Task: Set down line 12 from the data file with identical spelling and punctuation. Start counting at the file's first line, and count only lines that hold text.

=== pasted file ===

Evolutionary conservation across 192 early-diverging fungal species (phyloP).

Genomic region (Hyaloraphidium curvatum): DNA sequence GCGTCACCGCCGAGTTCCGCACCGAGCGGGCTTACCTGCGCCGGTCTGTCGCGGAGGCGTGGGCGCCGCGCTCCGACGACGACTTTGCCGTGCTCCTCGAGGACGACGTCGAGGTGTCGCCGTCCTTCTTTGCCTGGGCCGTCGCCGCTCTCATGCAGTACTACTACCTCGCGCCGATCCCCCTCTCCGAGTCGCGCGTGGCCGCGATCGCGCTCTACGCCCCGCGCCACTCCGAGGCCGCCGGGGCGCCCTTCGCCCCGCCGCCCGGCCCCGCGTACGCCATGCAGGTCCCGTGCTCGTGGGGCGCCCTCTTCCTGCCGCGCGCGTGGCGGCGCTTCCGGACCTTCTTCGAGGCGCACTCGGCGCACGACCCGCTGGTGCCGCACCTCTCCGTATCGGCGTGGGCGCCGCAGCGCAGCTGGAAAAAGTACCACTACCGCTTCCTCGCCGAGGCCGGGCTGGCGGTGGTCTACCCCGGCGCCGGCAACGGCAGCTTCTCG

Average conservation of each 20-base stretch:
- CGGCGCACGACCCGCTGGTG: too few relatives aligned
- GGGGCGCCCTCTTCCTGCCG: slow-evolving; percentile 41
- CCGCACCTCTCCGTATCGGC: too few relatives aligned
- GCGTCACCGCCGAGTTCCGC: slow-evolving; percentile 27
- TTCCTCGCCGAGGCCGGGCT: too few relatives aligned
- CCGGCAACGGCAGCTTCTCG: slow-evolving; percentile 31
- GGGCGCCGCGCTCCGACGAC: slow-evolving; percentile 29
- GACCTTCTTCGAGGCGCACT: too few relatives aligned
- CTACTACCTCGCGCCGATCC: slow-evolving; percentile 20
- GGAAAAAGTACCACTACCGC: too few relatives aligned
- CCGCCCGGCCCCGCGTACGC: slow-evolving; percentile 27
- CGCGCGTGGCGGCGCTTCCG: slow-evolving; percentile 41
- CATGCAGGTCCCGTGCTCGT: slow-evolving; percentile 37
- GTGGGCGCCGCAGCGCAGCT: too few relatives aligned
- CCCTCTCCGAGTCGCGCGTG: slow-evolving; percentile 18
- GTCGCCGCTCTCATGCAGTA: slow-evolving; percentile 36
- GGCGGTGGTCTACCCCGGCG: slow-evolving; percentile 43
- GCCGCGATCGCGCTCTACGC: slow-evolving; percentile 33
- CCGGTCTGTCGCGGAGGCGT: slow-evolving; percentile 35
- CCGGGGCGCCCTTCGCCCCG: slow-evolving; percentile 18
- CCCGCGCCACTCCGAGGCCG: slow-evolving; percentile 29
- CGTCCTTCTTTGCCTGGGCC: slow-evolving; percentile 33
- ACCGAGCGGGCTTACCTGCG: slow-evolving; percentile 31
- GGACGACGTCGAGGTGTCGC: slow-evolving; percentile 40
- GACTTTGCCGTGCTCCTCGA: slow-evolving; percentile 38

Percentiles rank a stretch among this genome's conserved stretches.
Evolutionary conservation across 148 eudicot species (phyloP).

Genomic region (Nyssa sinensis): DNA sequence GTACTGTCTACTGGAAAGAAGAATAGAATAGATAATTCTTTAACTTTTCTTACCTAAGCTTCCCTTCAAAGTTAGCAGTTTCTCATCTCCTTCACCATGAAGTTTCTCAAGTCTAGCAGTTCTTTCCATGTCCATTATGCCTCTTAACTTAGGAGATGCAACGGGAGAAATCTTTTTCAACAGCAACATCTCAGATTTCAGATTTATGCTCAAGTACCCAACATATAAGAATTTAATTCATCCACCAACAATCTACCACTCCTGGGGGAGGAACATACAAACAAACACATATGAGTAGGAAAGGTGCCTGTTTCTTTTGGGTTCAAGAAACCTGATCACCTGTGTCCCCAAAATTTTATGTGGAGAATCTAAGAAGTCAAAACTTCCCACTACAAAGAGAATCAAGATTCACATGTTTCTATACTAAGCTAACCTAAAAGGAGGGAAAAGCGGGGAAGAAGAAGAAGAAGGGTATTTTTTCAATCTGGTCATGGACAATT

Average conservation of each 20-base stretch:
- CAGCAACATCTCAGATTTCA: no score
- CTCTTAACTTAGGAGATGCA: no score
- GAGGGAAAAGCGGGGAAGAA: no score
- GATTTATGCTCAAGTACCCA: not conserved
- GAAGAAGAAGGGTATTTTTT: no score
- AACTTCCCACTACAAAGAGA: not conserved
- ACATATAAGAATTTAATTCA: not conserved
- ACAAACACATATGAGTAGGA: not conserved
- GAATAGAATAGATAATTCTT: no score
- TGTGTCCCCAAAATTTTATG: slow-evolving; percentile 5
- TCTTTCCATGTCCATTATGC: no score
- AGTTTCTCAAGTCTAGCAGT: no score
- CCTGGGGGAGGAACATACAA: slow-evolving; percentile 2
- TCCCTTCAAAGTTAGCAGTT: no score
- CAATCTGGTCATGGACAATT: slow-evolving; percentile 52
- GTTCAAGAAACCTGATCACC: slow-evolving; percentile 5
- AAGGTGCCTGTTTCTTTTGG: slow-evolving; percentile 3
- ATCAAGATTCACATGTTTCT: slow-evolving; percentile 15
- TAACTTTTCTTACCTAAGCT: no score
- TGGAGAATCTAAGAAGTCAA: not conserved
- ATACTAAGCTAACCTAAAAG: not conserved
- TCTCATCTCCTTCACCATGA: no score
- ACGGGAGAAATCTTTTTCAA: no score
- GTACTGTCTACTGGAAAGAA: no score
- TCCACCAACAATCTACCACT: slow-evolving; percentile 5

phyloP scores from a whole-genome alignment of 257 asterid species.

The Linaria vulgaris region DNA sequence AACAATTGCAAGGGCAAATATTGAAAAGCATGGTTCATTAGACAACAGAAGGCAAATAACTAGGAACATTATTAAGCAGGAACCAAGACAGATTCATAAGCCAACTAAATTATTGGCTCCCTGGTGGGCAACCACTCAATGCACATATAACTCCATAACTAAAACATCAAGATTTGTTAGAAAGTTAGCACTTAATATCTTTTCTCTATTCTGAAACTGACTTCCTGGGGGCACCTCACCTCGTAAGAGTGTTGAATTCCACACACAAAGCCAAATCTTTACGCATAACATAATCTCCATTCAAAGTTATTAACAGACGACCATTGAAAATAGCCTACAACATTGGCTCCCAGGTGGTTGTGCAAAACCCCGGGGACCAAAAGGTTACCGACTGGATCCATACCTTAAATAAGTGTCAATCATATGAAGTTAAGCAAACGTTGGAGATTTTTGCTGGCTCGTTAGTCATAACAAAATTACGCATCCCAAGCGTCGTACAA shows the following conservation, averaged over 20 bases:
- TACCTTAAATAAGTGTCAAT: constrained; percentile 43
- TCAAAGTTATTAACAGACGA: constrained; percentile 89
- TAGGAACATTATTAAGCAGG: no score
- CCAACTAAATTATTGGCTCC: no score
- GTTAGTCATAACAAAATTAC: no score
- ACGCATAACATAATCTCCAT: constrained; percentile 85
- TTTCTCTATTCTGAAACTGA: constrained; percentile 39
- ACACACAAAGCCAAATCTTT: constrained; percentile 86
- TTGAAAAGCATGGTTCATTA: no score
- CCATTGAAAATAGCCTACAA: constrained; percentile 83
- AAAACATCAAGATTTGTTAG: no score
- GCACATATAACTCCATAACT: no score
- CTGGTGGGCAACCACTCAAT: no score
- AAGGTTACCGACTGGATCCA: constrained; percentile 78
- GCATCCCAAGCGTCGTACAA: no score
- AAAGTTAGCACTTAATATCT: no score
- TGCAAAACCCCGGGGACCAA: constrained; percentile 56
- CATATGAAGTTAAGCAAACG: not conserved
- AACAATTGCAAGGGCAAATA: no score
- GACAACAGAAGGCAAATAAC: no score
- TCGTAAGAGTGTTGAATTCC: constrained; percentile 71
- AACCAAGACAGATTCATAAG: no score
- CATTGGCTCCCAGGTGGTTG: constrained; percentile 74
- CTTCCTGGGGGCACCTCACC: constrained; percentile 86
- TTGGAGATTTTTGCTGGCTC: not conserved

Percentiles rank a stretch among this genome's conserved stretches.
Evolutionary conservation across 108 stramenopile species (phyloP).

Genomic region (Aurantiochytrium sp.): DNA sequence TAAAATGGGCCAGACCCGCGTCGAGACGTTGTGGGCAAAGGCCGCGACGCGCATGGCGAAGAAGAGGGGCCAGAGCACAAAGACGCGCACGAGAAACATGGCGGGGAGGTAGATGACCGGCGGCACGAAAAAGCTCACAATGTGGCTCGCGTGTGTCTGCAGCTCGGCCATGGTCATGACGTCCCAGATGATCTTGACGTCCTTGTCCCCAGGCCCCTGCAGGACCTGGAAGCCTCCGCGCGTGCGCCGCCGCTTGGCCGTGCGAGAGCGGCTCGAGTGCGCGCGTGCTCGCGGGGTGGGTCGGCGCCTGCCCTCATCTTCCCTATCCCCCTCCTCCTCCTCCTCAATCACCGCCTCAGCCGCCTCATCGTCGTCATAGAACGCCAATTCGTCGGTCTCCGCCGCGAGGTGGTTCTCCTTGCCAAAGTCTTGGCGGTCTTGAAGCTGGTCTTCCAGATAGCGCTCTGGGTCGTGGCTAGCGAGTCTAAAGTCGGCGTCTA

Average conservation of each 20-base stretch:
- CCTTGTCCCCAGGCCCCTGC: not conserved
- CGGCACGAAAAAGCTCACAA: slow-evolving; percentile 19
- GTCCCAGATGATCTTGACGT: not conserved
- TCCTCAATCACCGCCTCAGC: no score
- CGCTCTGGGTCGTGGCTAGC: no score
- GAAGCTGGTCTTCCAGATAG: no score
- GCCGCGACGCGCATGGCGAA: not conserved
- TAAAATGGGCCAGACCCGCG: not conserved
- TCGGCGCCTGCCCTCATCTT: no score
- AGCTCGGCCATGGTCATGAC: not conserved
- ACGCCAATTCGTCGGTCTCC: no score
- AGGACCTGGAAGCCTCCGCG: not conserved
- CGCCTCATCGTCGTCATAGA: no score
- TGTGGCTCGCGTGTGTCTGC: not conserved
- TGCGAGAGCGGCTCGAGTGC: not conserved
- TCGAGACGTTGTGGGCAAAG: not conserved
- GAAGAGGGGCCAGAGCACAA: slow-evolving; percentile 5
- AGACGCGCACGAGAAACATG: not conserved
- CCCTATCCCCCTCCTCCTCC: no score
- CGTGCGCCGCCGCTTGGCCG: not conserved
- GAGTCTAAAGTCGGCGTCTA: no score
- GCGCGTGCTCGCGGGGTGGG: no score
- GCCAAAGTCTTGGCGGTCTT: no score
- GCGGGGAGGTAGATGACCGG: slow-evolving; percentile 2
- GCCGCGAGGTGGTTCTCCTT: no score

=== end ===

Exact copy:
- CTACTACCTCGCGCCGATCC: slow-evolving; percentile 20